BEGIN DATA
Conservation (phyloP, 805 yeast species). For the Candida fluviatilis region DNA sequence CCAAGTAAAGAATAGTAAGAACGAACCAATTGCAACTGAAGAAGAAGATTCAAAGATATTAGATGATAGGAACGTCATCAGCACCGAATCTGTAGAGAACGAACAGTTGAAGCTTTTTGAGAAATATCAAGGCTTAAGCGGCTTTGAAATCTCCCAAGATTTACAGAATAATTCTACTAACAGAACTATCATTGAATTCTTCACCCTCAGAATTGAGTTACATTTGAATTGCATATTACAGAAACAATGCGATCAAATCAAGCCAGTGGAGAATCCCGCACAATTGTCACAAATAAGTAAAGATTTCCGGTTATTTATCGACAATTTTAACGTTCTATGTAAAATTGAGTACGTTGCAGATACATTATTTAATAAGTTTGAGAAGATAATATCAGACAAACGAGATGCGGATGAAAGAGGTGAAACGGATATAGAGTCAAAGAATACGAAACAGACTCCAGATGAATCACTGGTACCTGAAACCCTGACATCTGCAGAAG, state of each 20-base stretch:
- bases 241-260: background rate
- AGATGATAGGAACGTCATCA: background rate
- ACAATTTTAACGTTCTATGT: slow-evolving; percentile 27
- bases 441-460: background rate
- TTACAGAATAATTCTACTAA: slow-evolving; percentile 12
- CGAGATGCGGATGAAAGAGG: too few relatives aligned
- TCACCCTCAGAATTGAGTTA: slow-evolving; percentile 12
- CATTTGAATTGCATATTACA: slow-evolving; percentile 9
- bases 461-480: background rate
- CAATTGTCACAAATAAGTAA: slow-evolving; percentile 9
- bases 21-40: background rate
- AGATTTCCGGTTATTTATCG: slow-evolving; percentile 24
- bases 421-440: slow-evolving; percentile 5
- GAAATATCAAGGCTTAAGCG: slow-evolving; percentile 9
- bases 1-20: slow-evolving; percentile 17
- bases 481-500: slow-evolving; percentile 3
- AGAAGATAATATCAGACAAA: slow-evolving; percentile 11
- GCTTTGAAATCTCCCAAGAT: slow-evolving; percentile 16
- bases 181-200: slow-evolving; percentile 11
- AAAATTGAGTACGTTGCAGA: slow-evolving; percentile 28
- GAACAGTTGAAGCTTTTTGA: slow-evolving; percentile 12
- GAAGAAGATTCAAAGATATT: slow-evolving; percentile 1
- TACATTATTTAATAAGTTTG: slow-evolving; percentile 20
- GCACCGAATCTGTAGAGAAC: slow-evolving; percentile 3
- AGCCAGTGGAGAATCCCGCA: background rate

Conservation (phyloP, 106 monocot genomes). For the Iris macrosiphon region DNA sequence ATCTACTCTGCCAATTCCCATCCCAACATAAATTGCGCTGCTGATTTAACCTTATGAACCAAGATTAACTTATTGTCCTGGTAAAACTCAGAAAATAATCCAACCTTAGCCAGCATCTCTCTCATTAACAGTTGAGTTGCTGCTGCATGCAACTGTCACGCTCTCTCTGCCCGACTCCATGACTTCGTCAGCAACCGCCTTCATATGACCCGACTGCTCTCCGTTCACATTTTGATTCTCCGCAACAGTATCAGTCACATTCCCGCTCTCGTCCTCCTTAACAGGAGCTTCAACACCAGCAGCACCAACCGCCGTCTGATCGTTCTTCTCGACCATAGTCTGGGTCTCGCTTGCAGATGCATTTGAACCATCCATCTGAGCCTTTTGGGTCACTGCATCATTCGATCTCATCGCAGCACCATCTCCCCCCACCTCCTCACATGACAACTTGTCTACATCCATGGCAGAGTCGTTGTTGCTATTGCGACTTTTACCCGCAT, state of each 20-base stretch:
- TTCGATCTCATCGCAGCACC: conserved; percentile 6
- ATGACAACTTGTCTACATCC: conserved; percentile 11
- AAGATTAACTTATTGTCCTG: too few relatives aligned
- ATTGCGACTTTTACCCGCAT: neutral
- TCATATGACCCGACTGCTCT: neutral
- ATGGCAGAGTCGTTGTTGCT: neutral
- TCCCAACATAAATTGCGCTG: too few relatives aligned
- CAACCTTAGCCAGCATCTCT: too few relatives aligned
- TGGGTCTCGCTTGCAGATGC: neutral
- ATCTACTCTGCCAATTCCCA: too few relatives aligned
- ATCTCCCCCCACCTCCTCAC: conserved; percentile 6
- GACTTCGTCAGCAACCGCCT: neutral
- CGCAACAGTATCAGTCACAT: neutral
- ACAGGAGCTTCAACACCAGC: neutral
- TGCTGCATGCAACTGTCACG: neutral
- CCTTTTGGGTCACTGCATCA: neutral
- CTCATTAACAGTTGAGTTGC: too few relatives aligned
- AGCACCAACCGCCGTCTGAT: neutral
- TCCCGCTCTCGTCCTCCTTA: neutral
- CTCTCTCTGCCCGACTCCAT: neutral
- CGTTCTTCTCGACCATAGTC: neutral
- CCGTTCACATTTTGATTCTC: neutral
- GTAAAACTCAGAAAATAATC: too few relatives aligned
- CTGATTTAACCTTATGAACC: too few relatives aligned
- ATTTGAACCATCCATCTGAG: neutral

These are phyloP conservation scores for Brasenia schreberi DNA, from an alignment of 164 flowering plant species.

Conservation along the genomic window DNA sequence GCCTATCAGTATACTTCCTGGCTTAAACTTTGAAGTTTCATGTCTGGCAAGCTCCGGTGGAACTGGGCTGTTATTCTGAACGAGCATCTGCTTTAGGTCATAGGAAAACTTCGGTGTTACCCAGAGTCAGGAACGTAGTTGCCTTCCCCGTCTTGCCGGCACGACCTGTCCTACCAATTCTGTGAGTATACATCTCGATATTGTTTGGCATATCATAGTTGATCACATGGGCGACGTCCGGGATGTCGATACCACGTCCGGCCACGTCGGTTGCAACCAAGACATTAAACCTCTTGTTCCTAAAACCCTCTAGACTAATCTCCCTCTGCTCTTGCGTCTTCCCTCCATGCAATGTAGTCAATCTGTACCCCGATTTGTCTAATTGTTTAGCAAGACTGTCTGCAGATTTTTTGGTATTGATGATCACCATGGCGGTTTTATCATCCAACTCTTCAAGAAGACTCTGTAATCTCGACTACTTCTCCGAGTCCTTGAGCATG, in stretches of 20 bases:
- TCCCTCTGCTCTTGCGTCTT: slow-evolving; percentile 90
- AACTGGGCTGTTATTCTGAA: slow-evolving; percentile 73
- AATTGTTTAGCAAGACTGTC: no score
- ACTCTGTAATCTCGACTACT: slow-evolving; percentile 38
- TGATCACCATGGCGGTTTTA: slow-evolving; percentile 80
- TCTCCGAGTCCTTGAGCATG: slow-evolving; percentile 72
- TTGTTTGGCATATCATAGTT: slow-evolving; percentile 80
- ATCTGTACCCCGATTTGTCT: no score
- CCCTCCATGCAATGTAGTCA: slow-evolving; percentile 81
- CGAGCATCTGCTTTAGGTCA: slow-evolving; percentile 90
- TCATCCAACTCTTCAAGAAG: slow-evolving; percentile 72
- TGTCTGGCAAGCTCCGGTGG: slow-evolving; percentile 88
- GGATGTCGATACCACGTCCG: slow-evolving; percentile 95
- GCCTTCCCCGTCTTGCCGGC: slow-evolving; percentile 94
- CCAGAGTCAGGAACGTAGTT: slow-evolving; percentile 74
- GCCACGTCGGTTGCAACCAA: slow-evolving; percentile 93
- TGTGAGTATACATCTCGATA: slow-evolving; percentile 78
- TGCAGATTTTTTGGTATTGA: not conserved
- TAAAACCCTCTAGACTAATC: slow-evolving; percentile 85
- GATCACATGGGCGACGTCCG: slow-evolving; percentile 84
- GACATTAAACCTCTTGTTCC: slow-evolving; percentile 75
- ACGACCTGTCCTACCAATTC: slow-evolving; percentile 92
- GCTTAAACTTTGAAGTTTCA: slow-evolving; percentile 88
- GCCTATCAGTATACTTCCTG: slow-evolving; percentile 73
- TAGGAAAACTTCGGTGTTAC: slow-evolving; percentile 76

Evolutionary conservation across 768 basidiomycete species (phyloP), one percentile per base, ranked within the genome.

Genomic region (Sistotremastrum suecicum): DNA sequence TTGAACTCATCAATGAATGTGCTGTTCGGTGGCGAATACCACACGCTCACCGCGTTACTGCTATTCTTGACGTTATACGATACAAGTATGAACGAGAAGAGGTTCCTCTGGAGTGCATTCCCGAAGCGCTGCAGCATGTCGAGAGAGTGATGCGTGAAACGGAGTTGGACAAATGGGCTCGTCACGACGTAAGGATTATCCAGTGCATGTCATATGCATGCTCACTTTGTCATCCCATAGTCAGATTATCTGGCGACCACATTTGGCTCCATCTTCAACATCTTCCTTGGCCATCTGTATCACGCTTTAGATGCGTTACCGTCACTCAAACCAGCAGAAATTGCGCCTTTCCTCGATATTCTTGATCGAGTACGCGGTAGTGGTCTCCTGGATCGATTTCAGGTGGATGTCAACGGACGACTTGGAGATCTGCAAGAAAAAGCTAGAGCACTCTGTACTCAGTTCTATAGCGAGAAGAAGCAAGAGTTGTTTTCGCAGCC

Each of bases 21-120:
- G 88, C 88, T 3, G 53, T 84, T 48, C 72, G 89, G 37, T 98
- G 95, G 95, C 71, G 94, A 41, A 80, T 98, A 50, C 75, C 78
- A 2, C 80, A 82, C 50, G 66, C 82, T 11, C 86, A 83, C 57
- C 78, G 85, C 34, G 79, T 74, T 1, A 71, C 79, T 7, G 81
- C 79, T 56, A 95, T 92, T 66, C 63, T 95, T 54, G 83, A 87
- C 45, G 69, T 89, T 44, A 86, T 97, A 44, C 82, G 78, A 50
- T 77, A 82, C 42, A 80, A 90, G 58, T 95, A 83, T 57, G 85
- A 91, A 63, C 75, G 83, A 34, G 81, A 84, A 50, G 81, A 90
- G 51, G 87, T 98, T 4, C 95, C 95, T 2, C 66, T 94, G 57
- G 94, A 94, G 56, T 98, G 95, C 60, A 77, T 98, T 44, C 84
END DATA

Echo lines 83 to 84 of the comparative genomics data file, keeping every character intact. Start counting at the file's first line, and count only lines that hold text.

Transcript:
- G 88, C 88, T 3, G 53, T 84, T 48, C 72, G 89, G 37, T 98
- G 95, G 95, C 71, G 94, A 41, A 80, T 98, A 50, C 75, C 78